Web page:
HELSINKI will open its booking system for coronavirus vaccination appointments to 16–24-year-old residents next week, Timo Lukkarinen, a medical director at the City of Helsinki, revealed to Helsingin Sanomat on Wednesday.
After the age group has received the first vaccine injection, the city will proceed to administering the booster doses and weighing up whether younger age groups should also be vaccinated.
The vaccination campaign is moving forward ahead of schedule, as the supply of vaccines was previously not expected to suffice for 16–24-year-olds until the autumn due to the commencement of booster vaccinations in July.
“We’ve received a solid amount of vaccines in the past three weeks, and we’ll be receiving more in the next couple,” told Lukkarinen.
He added that about 70 per cent of 25–29-year-olds have booked a vaccination appointment after the system was opened to the age group on Monday, 14 June. “To make sure we get a high vaccination coverage, not only do we need vaccines but we also need people who show up to get vaccinated,” he said.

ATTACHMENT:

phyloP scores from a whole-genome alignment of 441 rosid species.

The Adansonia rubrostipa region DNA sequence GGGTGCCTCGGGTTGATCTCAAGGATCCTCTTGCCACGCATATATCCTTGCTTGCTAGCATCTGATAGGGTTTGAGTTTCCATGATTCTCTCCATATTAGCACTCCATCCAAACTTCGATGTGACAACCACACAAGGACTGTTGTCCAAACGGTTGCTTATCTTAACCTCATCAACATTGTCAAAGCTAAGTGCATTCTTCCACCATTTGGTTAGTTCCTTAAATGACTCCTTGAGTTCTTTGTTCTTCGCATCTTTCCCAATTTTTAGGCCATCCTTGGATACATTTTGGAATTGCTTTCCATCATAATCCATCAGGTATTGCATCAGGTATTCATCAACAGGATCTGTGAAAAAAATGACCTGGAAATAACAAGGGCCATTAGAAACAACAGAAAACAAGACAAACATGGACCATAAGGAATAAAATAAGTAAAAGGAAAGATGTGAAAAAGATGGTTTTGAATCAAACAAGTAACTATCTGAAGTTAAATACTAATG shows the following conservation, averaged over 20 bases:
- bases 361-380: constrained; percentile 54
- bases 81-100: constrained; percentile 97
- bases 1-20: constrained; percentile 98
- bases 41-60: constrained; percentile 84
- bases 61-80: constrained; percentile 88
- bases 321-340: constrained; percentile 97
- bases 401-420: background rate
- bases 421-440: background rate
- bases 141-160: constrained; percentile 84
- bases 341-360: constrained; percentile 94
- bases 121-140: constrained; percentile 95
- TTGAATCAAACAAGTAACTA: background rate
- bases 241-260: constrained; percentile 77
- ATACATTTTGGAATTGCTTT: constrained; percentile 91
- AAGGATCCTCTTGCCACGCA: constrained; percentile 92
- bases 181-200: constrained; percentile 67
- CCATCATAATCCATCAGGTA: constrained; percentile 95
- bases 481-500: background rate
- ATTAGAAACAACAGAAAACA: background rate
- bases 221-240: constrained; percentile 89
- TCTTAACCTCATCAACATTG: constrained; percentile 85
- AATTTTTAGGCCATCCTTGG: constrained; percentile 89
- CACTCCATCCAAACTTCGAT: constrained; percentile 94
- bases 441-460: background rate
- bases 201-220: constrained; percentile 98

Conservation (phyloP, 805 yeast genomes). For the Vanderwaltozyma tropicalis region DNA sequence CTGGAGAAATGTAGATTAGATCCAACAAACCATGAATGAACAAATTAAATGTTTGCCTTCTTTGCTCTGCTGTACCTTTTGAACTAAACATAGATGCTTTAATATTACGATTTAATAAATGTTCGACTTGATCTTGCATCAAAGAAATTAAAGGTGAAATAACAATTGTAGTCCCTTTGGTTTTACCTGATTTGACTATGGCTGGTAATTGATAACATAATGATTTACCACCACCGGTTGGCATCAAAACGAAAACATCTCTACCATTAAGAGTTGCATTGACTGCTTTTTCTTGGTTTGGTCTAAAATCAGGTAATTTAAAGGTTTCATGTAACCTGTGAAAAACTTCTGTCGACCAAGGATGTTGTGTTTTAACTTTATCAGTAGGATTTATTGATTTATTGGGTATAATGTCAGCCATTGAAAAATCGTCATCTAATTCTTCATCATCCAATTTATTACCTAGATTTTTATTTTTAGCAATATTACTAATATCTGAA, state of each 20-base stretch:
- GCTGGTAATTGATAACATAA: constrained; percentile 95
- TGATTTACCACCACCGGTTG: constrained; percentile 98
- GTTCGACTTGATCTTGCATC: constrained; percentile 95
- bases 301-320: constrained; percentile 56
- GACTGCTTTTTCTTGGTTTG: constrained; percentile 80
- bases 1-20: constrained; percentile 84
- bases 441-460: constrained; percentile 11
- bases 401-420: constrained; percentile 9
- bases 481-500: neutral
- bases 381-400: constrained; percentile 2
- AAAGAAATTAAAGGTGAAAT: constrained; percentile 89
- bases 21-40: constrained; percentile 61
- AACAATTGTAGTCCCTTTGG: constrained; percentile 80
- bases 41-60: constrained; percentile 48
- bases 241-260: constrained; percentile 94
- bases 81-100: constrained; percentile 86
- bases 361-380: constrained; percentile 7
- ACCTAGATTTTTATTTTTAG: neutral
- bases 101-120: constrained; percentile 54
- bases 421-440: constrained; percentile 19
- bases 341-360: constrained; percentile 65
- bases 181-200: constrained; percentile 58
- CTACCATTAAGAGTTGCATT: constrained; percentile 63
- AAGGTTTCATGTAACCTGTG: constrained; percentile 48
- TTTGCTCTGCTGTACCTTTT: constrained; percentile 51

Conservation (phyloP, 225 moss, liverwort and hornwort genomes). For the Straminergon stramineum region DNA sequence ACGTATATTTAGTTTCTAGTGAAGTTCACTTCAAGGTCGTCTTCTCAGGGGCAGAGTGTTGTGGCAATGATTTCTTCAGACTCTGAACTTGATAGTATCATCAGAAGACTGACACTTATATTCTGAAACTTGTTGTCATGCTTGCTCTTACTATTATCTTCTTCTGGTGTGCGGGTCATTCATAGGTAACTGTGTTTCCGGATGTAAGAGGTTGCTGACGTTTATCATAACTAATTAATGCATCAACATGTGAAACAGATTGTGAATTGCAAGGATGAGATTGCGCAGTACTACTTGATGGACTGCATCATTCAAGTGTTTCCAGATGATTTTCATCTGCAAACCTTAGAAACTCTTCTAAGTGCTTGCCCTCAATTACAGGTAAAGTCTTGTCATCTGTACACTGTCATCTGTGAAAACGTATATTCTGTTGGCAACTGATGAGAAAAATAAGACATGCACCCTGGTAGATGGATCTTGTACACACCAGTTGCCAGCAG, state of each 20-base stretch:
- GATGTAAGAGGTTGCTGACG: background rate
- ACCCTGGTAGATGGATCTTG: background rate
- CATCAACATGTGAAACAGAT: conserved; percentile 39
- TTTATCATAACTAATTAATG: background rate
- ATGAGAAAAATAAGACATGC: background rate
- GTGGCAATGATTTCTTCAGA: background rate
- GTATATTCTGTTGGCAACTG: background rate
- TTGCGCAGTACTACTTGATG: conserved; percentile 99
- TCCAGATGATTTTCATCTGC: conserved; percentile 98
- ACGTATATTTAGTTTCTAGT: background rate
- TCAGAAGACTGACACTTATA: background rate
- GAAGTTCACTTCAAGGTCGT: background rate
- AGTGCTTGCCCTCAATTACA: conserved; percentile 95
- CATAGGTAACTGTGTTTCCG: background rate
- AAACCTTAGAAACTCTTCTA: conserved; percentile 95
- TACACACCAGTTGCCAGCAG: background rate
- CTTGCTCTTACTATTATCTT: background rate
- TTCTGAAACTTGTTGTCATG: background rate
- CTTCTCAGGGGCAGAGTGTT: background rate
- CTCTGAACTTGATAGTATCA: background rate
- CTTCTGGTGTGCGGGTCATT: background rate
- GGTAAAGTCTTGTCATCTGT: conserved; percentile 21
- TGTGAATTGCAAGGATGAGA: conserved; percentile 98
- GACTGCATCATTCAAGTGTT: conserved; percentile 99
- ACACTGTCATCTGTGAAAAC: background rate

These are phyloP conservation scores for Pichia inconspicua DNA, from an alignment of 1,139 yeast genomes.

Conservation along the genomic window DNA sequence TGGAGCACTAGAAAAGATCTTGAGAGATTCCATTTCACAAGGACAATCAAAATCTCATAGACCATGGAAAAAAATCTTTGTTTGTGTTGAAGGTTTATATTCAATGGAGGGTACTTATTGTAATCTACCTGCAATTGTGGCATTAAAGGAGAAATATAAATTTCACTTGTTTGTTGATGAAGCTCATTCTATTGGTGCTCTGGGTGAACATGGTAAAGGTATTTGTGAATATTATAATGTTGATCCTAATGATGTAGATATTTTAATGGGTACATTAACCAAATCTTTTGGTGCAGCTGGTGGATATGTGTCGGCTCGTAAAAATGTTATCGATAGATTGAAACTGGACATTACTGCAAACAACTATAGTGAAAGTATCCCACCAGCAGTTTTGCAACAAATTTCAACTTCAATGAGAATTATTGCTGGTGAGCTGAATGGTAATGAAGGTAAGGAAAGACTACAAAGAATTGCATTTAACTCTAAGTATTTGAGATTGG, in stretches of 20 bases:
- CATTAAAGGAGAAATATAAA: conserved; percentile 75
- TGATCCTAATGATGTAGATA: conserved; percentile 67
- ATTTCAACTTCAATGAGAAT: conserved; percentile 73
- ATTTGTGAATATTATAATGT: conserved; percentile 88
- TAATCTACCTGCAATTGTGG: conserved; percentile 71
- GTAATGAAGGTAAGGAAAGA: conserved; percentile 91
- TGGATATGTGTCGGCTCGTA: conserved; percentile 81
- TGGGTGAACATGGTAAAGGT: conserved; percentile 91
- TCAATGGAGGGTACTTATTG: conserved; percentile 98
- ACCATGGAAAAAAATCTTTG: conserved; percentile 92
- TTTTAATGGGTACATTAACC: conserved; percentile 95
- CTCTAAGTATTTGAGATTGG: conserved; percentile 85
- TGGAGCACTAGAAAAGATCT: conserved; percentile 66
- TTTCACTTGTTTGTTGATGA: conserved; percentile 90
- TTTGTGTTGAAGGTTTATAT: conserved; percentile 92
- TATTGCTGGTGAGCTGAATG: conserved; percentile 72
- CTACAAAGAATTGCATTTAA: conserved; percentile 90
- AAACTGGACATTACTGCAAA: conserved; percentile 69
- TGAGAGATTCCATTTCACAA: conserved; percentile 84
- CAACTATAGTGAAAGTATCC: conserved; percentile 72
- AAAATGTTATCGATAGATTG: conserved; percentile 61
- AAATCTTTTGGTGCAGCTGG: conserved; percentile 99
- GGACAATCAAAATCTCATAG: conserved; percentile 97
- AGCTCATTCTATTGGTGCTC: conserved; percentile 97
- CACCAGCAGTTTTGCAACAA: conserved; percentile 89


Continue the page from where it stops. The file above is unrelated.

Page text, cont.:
Helsinki presently has enough doses to fully vaccinate over 80 per cent of the population. Any doses that are left over could be sent to another city or another country, according to Lukkarinen.
“The vaccines don’t do much good in the fridge,” he reminded.
He also pointed out that people can book a vaccination appointment even if the booking period for their age group has ended. They should do so in the next two weeks, though, because the commencement of the second round of vaccinations could mean appointments are not available until August or September.
“If the booster shots are a hot commodity, you may have to wait until the autumn,” Lukkarinen noted to Helsingin Sanomat.
With the second round scheduled for the period between July and September, it may be possible for vocational, general upper secondary institutions and higher education institutions to start the school year as usual in the autumn. The instructions on mask use and safe distancing, however, would likely remain in place until the risk of transmission was deemed notably lower.
“That’s a national decision, not up to me,” said Lukkarinen.
Aleksi Teivainen – HT